5 Benefits of Social Media for Seniors – Let’s Help Them Get Online!

Too old for social media?

Don’t let anyone tell you – or your senior loved one – that, because it’s not possible!

Growing numbers of older adults are proving that every day.

Survey after survey reflects more senior Americans, including those in the most elderly groups, participating in social media.

That being said, their numbers still lag behind other age groups.

Seniors are jumping on board Facebook, Twitter, YouTube and more as they realize it is fun and provides real benefits.

Are your senior loved ones participating?  We can think of several reasons for them to do so, especially for those living on their own (aging-in-place), but there are benefits for those in senior care or living facilities as well.

5 Benefits of Social Media for Seniors (and Family Caregivers)

(1) Social Media Keeps Families Close

“I wish I heard more often from my children/grandchildren” is a common refrain of seniors.

You’d think that with seemingly everyone carrying their own phone, calls to senior loved ones would be more common than ever. However, those phones are used less for making phone calls than for connecting by other means, particularly social media.

More and more seniors are realizing that going where their family members are going, most frequently Facebook, makes it easier to link up and keep up with what is going on in the lives of loved ones. It also makes for more frequent and comfortable conversations (or “convos”) between generations than most would experience if the phones were used simply for calls.

So, yes, the first reason social media is for seniors is to stay closer to family.

(2) Family Social Photo and Video Sharing

With the overwhelming majority of photographs now digital, sharing of memories is now easier than ever through social media. Increasingly, pictures are shared every day by users of Facebook, Twitter, Flickr and other social media sites.

Grandparents can go online now and see pictures taken just moments before by their grandchildren, creating a feeling of closeness that was never possible with mailed photos.

Home movies have always brought family memories to life even more than photos, but video sharing took effort and saw delays, even with video cameras and VCRs. With many phones now coming with a video camera, even more videos are being taken by family members and, like pictures, being quickly posted online.

Seniors are now getting fresh “home movies” on YouTube, Facebook and other sites.

Yes, some of those videos are not always activities you want to think of your grandchildren as doing, but that is their life — even more so than the snippets Mom or Dad might have captured in the past with their movie cameras.

(3) Online Coupons & Other Discounts

Everyone likes saving money, not just seniors, though for many older Americans on fixed incomes getting a deal is essential and not just a fun thing to do.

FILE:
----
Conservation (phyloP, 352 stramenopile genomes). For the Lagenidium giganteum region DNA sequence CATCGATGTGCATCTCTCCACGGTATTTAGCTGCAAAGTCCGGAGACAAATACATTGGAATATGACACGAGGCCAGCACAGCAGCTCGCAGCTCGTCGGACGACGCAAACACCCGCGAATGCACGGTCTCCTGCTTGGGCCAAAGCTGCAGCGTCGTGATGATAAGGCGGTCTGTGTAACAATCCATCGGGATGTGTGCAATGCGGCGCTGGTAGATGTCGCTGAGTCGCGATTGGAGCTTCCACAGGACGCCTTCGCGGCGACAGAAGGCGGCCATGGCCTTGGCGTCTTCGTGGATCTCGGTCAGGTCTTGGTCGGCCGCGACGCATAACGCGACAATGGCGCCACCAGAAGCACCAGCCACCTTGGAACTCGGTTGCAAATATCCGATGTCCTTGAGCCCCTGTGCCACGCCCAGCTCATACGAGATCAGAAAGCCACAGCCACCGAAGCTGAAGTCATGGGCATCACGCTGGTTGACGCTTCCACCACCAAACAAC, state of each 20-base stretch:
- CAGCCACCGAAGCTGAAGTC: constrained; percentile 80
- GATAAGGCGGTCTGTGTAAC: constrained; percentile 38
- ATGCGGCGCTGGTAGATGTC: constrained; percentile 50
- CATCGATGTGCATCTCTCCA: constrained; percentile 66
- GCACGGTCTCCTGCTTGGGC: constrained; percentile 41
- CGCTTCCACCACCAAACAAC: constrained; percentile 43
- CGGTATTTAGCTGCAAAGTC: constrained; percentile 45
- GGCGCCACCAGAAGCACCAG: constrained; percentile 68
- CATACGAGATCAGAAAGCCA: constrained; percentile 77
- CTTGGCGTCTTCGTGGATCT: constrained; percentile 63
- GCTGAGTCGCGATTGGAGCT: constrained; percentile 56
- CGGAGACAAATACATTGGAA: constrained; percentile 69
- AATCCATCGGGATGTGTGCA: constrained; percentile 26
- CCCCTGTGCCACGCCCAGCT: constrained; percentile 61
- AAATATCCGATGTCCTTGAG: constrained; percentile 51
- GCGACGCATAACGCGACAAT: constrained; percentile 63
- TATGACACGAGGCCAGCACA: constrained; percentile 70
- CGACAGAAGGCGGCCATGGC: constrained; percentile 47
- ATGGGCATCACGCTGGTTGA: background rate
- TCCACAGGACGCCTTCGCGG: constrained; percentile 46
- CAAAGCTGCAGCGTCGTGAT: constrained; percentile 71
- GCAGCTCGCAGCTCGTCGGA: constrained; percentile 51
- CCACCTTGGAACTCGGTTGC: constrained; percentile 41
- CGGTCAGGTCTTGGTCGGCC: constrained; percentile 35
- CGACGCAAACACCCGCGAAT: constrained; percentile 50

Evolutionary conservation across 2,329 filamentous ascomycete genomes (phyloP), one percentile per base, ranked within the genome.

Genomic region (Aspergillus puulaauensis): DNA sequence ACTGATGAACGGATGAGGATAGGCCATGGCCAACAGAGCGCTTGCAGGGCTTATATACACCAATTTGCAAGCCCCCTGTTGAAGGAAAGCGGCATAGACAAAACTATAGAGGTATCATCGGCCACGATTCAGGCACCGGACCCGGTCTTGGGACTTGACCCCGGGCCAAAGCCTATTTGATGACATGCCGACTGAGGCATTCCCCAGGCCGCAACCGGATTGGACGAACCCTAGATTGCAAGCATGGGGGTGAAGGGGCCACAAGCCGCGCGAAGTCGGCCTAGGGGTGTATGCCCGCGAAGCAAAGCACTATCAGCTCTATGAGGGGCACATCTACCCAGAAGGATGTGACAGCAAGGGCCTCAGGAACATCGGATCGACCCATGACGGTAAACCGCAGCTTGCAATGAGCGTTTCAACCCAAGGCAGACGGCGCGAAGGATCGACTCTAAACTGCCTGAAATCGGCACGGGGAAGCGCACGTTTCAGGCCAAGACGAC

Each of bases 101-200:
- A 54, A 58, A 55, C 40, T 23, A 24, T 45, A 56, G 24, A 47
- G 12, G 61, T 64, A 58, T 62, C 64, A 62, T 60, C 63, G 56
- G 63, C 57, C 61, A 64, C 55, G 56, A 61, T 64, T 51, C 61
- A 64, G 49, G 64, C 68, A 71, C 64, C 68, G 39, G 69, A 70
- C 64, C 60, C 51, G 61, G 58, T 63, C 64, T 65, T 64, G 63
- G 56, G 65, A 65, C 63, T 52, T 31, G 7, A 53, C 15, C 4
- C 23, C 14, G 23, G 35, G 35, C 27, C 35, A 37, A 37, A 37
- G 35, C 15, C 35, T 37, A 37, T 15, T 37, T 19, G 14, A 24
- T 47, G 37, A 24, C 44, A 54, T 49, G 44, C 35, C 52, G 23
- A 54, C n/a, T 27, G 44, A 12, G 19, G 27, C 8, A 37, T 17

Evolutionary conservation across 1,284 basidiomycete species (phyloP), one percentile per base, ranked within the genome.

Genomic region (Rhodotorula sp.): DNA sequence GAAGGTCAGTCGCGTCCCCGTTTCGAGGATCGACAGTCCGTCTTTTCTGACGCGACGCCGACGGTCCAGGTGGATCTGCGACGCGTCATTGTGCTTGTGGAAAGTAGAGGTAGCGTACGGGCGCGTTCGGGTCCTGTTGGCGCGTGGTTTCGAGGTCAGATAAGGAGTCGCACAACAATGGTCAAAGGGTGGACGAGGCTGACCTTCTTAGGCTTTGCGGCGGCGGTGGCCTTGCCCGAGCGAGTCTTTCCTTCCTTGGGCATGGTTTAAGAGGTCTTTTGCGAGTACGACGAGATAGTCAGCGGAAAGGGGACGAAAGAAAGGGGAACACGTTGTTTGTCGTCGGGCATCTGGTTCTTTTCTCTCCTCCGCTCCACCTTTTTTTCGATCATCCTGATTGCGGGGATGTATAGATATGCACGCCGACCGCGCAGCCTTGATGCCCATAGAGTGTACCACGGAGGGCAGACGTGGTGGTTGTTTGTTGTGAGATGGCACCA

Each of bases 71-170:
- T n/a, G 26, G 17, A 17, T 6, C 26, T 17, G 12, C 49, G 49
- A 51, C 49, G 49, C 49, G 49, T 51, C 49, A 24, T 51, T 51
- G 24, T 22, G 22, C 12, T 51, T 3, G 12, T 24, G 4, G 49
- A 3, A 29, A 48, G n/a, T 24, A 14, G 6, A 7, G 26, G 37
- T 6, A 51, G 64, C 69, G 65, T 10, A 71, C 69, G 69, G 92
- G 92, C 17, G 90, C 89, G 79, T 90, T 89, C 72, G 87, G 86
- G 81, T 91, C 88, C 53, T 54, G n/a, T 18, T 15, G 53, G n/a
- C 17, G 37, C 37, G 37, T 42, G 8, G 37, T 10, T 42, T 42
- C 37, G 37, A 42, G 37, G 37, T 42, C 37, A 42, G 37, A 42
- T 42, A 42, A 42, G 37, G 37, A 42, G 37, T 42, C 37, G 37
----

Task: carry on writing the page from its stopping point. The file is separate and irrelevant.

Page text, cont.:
Social media provides access to many opportunities to save money, whether we’re seeking discount offerings by companies on their Facebook pages, coupons shared between Twitter users, or the deals offered in many communities on Groupon and like sites, just to name a few.

Not only can going social be fun for our senior loved ones, but profitable as well!

(4) Family Peace of Mind

Seniors and their families often live far apart today, which can lead to anxiety on both sides, particularly when the elder family members are living on their own.

We have all heard — and too many have even experienced — stories of senior family members falling in their homes, missing critical prescription drugs, or going without eating for days, all without anyone knowing until it became a serious problem.

Social media gives seniors and their family caregivers a convenient way to check in daily, or on whatever frequency is desired, creating peace of mind on both ends of the communications.

(5) Community Engagement and Belonging

The importance of socializing as part of a community cannot be overstated, particularly for seniors spending much of their time living isolated at home. It can be critical for those unable to get out of the house to be with others.

Social media provides the opportunity to have and be a friend, to congregate without leaving the house, to never be alone, even when you are the only one in the house.

Just Scratching the Surface

There are even more reasons if those five are not enough for you to get your senior loved ones engaged with social networks and the world available to them there.

What are YOUR reasons for being on social media, if you are? If you’re not, you might just find there are benefits for you as well as your loved ones!

Have we missed any social media benefits you and your senior loved one have shared, or you if you are a senior yourself? We’d love to hear what you think.

By the way, speaking of social media, you can find us on Twitter — @SrCareCorner for Kathy and @BarryBirkett for Barry — and  and on Facebook at SeniorCareCorner. Be sure to follow us on Twitter and “Like” our Facebook page to keep up with our latest updates.  Of course, you can also sign up for email updates or our RSS feed.

So many ways to keep in touch — hopefully we have one that meets your needs. If not, please let us know!

Let’s keep helping our senior loved ones get connected, too!

44 thoughts on “5 Benefits of Social Media for Seniors – Let’s Help Them Get Online!”

  1. Nicely written article. Yes, at some point each of us (hopefully) realizes that relationships are ultimately what matter most.

    Social media is at its best when it deepens relationships. It takes a little while to learn how to get the most from each channel… but it can be worth the investment!

    { twitter = @danenow }